This incredible villa became known to a wider audience after its appearance in Godard’s great movie Contempt and the scene in which Brigitte Bardot is sunbathing topless on its roof.
Just as the movie carries a rebellious and subversive tone beneath the both defiant and melancholy beauty of Bardot, Casa Malaparte bears the story of its contradictory and ambiguous owner and resident, Curzio Malaparte.
Curzio Malaparte was a renowned Italian author, publicist, and diplomat of Italian-German descent who altered his name in resonance with Napoleon’s surname, Bonaparte, changing the prefix so it would mean “evil side”. He was a controversial figure switching sides from Fascism to Communism, clinging to his immunity and integrity of intellect over the time. His profound taste and style is best seen in the house he partly designed and lived in – one of the most magical houses built on the rocky seaside of Italy.
Casa Malaparte is located on the Punta Massulo overlooking the Gulf of Salerno, on the island Capri. It was firstly designed by Adalberto Libera, a rationalist modernist architect whom Malaparte hired around 1937. Libera was in charge of the overall design of the house, but towards the end of the process, Malaparte dismissed him. Craving for something more radical and a place that would be a better depiction of himself, Malaparte finished the creation himself with the help of a local mason.
Malaparte’s experience in prison, for criticizing Mussolini’s government, was the inspiration for building a home completely estranged and isolated from civilization at the edge of a cliff. It was his relationship with Mussolini’s son-in-law and political connections secured his release and the permission for building in such a splendid location.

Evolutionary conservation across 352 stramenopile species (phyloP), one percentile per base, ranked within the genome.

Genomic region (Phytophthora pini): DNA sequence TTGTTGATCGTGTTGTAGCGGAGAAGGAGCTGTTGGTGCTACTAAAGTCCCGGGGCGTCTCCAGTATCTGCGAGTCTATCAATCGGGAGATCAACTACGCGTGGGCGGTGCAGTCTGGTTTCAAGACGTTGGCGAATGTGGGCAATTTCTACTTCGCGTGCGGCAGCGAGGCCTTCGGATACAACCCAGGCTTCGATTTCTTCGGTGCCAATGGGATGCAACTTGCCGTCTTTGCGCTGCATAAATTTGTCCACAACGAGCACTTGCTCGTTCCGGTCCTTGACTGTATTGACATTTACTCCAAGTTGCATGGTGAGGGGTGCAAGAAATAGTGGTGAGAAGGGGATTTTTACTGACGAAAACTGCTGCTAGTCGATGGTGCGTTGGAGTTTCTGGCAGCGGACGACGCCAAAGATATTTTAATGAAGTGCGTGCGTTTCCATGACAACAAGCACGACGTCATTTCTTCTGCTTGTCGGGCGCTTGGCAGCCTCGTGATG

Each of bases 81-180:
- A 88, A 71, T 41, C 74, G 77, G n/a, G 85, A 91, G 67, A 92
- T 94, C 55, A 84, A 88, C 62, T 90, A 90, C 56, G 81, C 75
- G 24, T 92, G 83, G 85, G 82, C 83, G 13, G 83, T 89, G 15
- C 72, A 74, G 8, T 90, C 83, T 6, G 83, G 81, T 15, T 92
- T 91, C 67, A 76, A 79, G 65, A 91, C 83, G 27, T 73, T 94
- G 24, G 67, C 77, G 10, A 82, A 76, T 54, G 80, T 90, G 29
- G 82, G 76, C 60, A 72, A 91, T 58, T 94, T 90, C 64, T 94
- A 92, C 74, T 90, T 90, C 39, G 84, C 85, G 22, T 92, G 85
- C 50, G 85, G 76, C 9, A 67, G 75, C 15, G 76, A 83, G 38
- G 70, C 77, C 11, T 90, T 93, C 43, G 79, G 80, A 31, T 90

The house is located 31 m above the sea and can be approached only by a 4 km path across the private property, or by the steps on the cliff to which you arrive by sea. The whole house in three levels, which is known for its spartan austere feel, was made from the local cliff stones. The most famous feature of the house is the wide steps that lead to the roof and a stunning view over the horizon. They were part of Curzio’s contribution to the project and were sort of a replica of the steps he encountered in front of the church of Annunziata on the island where he has incarcerated.
The large roof which usually served as a solarium has a white sail-like rail to protect from view. But, however surreal and mythical this house looks, it has many obstacles that make living there and maintenance quite a problem. Firstly, the harsh winds and the strong waves are constantly damaging it. Secondly, water and electricity must be provided by alternative ways and brought from elsewhere.
The other distinguishable characteristic of the house is its Pompeian red color that makes a very picturesque contrast to the prevalent green and blue of the landscape. It can be speculated that the red color stands for rebellion and defiance to the Fascist regime and as a metaphor of Communism. Malaparte wanted to obtain the prison-like feel in it, thus the minimalistic design of the interiors. He selected the furniture and had the artist Alberto Savinio design the ceramic floor.
Referring to himself as a bird that swallowed his cage, Curzio wanted the house to be an exact portrait of himself. In his own description of the house, he stated that this solitary house on the edge of the world was a place reserved only for free spirits and strong men. This surreal and melancholic building served as Curzio Malaparte’s home until his death in 1957. Not surprisingly, he willed his home to the People’s Republic of China, but the Italian government and Curzio’s great nephew prevented this and in 1972 it was given to the Giorgio Ronchi Foundation. Uninhabited, the house deteriorated. It wasn’t until the late 80s and 90s that the complete restoration began. Today, Casa Malaparte can be visited and is often used for cultural events.
In 1997, the famous fashion designer Karl Lagerfeld visited Casa Malaparte and later on issued a book of his Polaroids.